Don’t quite buy into anything that aligns with Captain America or Superman? There are so many phenomenal comic books and graphic novels that it would be a shame if anyone shied away from the medium simply because they didn’t know what is out there. Maus by Art Spiegelman is arguably the most famous use of the graphic novel medium. It tells the factual account of Spiegelman’s father as a Holocaust survivor of World War II. Spiegelman proves that even the most horrific stories can be told in muted, yet beautiful, cartoon artwork, in which Jews are mice, Americans are golden retrievers, and Nazis are cats. You must read it to understand its weight and significance. There’s Harvey Pekar’s American Splendor which is about the banalities of everyday life and his experience with cancer in Our Cancer Year. There’s Marjane Satrapi’s Persepolis, which details her personal experience as an Iranian young woman during the Islamic Revolution. There’s Alison Bechdel’s Fun Home: An American Tragicomic, about her parents’ divorce and the relationship she maintains with her father thereafter. The point is that there are comics about everything, and a style to suit everyone. Once you start reading one series or graphic novel, you are sure to be lead to other series, other graphic novels that suit your tastes and bring you enjoyable reading.

3. If you ARE into superhero stories, you’ll understand much more of the muted subplots.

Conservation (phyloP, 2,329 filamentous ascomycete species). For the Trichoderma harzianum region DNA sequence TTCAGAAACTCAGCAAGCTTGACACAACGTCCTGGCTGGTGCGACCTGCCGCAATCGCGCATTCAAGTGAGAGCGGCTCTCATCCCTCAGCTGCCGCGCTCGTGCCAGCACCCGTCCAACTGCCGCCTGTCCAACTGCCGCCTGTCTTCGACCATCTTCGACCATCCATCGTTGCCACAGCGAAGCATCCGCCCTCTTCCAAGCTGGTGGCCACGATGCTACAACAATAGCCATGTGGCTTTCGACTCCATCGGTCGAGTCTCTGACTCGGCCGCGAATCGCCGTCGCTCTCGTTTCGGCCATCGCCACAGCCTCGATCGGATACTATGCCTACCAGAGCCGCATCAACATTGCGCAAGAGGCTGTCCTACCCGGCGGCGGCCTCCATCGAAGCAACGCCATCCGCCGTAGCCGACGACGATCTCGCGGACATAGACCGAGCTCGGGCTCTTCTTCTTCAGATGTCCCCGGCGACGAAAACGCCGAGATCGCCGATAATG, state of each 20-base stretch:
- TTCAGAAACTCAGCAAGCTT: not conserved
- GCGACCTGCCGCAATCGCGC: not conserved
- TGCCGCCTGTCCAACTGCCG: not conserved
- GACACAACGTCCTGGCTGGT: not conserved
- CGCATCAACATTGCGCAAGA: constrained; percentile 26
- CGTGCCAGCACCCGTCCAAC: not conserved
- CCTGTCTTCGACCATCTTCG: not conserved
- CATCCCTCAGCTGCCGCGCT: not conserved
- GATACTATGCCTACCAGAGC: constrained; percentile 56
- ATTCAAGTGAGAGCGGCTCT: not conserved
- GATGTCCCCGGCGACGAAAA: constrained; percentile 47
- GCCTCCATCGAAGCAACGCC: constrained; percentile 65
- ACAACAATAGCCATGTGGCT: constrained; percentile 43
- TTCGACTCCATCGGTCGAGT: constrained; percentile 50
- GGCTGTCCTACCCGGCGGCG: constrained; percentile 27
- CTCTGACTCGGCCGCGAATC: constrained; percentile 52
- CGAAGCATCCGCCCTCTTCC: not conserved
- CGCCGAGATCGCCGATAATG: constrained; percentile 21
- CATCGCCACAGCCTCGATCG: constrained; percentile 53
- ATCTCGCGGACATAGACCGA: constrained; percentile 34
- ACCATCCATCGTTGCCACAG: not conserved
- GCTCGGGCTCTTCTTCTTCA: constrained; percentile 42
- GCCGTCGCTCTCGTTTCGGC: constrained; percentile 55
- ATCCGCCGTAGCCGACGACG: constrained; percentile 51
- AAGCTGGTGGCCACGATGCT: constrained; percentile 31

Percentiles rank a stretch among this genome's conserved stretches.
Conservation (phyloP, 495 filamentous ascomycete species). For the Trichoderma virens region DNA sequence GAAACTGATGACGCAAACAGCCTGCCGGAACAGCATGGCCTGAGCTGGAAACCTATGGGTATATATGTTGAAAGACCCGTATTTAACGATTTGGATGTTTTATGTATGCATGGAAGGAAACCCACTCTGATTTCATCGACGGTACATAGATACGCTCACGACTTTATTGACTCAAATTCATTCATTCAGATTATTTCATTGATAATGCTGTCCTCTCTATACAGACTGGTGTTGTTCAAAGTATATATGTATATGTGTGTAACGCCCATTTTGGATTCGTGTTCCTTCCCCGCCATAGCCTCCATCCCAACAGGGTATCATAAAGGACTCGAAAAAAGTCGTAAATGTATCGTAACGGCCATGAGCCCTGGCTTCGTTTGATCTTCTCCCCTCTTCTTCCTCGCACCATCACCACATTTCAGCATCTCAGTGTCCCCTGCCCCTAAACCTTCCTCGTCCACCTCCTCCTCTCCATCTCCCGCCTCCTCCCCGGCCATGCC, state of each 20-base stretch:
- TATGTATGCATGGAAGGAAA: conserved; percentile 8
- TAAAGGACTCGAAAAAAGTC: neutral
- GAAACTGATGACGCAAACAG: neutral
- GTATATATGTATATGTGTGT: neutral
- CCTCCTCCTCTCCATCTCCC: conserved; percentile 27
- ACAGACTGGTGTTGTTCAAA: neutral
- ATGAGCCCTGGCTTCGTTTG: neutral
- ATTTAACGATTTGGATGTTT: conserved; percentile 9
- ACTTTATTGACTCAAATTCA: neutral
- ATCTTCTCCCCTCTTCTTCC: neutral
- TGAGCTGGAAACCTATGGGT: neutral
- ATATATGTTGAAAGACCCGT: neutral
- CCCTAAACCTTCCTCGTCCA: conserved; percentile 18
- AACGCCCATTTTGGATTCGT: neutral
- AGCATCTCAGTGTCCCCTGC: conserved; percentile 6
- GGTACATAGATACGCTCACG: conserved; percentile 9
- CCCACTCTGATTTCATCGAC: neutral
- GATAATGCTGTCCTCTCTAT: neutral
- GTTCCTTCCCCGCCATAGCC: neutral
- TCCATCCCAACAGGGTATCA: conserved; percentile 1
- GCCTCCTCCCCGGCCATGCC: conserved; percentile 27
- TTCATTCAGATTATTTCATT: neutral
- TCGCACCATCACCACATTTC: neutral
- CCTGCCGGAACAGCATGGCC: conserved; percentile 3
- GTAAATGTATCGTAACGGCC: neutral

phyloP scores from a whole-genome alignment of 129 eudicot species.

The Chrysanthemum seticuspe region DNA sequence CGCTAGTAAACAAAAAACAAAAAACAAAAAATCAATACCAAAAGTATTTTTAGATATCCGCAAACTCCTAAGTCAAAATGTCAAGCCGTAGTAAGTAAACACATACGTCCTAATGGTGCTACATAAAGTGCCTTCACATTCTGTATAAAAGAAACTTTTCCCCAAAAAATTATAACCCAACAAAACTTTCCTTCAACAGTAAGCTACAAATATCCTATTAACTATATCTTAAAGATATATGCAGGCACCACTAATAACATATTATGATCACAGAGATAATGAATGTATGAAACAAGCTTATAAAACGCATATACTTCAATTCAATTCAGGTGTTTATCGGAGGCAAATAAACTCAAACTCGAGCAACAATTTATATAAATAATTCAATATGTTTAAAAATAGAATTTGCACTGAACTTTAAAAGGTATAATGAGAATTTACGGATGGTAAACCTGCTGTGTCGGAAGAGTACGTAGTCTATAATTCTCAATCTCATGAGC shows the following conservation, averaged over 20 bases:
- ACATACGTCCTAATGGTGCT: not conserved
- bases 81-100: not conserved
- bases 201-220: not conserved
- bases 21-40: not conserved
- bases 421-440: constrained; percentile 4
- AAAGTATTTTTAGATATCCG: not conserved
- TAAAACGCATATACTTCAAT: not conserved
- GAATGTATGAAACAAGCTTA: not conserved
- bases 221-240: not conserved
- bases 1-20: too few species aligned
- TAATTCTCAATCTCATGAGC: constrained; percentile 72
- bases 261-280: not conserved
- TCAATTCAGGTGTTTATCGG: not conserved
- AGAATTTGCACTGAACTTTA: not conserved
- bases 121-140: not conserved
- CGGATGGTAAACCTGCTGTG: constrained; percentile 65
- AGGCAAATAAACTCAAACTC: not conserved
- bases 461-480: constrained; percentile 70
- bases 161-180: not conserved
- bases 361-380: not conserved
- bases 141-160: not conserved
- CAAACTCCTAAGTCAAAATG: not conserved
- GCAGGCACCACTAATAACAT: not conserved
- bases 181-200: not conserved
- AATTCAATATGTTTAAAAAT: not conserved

Once you begin reading a comic series, you learn that there is usually an extensive back catalog of the comic ‘canon,’ if you will. Comics are a beautiful thing in that there are any number of series about the same superhero written by different combinations of authors and artists. Neil Gaiman, for example, employs several different artists per one graphic novel, so as to maintain an ever-shifting appearance of his Endless in the world of the Sandman. Once you start reading Spiderman comics, you’ll realize that Peter Parker’s REAL first love was Gwen Stacy, and that Marc Webb didn’t just make her up for the new Spiderman films, starring Andrew Garfield. Not to say that decisions and changes made by directors are not good choices for the film versions, but reading the comics allows you, the viewer, to know the various versions of the original stories. You can then make the decision yourself as to whether these film directors are changing the stories for the better, or perhaps, simply making them easier to fit to the screen. There are several comic book stories that I love, and I equally love the films, although I do not agree with choices made by screenplay writers, etc.. The only way to really know the characters’ origins is to read their comic counterparts. J. Michael Straczynski, Brian Michael Bendis, Olivier Coipel, Frank Quitely, and Grant Morrison are a few of my faves who have created (whether visually or through story) equally captivating comic characters that might make you question the screen adaptations. If you want to start with the king himself, pick up any Frank Miller comic (Year One is probably my favorite).